Nigeria’s economy will most likely contract this year as energy shortages and the delayed budget weigh on output, the International Monetary Fund has said.
“I think there is a high likelihood that 2016 as a whole will be a contractionary year,” the IMF Country Representative in Nigeria, Gene Leon, said.
While the economy should look better in the second half of the year, growth will probably not “be sufficiently fast, sufficiently rapid to be able to negate the outcome of” the first and second quarters, he added.
The nation’s Gross Domestic Product shrunk by 0.4 per cent in the three months through March, the first contraction in more than a decade, as oil output and prices slumped and the approval of spending plans for 2016 was delayed.
A currency peg and foreign-exchange trading restrictions, which were removed last month after more than a year, led to shortages of goods from fuel to milk and contributed to the contraction in the first quarter.
Leon said while conditions that impeded growth in the first half of the year might have been reduced, they still weighed on the economy, Bloomberg reported.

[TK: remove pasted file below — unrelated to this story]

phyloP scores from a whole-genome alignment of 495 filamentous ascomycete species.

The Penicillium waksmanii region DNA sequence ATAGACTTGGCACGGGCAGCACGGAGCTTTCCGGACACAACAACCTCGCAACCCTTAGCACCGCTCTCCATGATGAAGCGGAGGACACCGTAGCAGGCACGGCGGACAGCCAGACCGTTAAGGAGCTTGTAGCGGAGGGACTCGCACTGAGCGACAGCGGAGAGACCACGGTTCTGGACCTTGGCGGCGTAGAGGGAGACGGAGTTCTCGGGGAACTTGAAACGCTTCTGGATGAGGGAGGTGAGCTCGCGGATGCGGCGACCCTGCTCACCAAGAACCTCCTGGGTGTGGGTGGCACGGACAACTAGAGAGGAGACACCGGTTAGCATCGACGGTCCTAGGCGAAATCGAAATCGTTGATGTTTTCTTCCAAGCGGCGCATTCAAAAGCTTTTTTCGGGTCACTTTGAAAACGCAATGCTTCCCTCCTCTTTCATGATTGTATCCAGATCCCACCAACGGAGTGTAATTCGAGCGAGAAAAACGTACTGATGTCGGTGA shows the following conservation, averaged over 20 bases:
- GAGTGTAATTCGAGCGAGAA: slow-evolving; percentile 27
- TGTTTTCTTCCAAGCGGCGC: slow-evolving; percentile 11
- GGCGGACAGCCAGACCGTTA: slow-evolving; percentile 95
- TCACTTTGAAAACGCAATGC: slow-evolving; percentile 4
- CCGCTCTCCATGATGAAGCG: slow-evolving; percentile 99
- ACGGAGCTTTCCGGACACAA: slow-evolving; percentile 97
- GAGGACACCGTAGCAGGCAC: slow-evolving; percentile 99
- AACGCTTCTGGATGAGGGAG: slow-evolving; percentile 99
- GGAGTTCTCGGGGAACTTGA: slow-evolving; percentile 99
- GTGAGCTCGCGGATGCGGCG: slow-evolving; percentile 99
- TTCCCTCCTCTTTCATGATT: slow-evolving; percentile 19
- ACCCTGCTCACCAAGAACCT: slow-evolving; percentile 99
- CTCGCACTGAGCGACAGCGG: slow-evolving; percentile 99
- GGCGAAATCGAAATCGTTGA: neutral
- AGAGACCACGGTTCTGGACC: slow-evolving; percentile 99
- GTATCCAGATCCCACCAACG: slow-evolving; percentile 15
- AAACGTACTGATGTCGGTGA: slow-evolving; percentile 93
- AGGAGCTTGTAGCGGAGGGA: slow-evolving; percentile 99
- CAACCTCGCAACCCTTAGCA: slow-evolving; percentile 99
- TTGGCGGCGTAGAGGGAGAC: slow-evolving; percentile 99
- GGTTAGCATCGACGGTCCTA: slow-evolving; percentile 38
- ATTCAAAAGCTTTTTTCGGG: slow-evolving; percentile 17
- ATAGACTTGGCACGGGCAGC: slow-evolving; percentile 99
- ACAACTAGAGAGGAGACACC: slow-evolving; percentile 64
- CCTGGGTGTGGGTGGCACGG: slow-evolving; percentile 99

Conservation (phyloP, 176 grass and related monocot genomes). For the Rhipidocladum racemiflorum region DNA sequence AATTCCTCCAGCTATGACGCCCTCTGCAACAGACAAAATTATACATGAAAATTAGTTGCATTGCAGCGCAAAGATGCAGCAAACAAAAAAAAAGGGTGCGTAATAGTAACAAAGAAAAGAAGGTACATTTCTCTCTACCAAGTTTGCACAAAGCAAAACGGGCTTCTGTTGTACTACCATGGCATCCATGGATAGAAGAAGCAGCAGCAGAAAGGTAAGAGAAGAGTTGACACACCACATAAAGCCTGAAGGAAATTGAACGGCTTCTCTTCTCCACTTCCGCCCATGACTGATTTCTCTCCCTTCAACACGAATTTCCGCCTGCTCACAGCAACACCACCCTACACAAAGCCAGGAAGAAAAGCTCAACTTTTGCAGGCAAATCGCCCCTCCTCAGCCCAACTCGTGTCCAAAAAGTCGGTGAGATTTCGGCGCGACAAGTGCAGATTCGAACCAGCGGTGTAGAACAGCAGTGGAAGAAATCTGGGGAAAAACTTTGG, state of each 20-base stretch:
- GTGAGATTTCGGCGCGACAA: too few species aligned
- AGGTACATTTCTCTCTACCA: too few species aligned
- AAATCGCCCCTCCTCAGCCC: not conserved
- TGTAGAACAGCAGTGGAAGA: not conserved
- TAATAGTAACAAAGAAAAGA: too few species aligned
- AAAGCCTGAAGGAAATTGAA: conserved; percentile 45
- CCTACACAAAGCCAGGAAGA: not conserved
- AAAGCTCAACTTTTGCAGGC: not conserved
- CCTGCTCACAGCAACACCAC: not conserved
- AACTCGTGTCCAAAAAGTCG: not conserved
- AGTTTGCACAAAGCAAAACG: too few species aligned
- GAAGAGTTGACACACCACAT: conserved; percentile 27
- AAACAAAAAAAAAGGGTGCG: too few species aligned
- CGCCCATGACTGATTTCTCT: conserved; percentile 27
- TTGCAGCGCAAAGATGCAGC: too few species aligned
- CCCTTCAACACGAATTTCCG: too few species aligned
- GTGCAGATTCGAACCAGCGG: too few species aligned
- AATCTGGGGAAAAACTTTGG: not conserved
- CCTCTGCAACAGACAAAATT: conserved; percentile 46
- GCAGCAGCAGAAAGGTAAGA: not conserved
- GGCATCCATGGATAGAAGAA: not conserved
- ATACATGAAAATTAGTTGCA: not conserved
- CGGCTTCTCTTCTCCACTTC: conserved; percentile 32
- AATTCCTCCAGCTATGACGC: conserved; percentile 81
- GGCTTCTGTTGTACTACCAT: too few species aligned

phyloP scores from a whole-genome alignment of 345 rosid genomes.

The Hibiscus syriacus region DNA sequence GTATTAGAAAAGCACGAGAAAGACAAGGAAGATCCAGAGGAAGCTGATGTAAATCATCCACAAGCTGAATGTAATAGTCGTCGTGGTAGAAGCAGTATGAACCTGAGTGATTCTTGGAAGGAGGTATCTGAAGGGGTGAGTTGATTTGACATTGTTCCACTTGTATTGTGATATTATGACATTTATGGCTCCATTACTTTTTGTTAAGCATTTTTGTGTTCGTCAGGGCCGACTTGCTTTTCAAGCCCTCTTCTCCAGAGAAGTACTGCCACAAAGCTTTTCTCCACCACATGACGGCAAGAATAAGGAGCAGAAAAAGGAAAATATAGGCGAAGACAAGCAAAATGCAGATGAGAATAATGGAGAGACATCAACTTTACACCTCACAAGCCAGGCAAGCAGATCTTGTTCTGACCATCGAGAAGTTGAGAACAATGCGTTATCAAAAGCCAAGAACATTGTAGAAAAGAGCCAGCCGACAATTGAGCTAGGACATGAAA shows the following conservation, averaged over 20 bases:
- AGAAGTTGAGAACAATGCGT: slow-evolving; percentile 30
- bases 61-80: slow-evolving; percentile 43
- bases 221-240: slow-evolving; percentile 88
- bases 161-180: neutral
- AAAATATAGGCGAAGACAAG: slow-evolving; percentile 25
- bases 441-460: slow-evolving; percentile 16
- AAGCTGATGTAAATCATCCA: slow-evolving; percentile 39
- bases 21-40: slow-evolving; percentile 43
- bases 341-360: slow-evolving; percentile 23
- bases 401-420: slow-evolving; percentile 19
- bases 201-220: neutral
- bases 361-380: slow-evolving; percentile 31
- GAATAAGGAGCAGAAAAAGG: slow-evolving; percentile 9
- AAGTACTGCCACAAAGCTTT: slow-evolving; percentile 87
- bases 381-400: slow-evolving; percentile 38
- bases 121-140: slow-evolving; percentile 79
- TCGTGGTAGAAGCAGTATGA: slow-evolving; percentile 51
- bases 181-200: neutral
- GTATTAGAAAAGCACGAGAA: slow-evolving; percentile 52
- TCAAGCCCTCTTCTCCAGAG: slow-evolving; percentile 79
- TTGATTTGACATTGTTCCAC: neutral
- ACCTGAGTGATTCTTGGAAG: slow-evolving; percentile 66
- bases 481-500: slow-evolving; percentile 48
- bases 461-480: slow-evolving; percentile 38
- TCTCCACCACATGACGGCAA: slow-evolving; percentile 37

He listed the conditions as fuel and power shortages, foreign exchange scarcity and higher price of dollars at the parallel market.
The Washington-based lender cut its 2016 growth forecast for Nigeria to 2.3 per cent in its April Regional Economic Outlook from 3.2 per cent projected in February.
The World Bank lowered its forecast to 0.8 per cent last month, citing weakness from oil-output disruptions and low prices.
Last year’s expansion of 2.7 per cent was the slowest in two decades, according to IMF data.
Leon said, “Most people would agree that if you should fix one thing in this country, it should be power. There is a need to start changing the power equation from 2016, from today, not tomorrow or later.”
Leon said while inflation would probably continue its upward trend through the end of this year, it might not exceed 20 per cent.
The central bank’s Monetary Policy Committee “may be open to tolerating a little more inflation if growth emerges as the priority, as opposed to choking inflation and squeezing the little life out of growth,” Leon said.
“But the central bank, in conjunction with the Monetary Policy Committee, needs to be clear to participants in markets what exactly their priority is,” he added.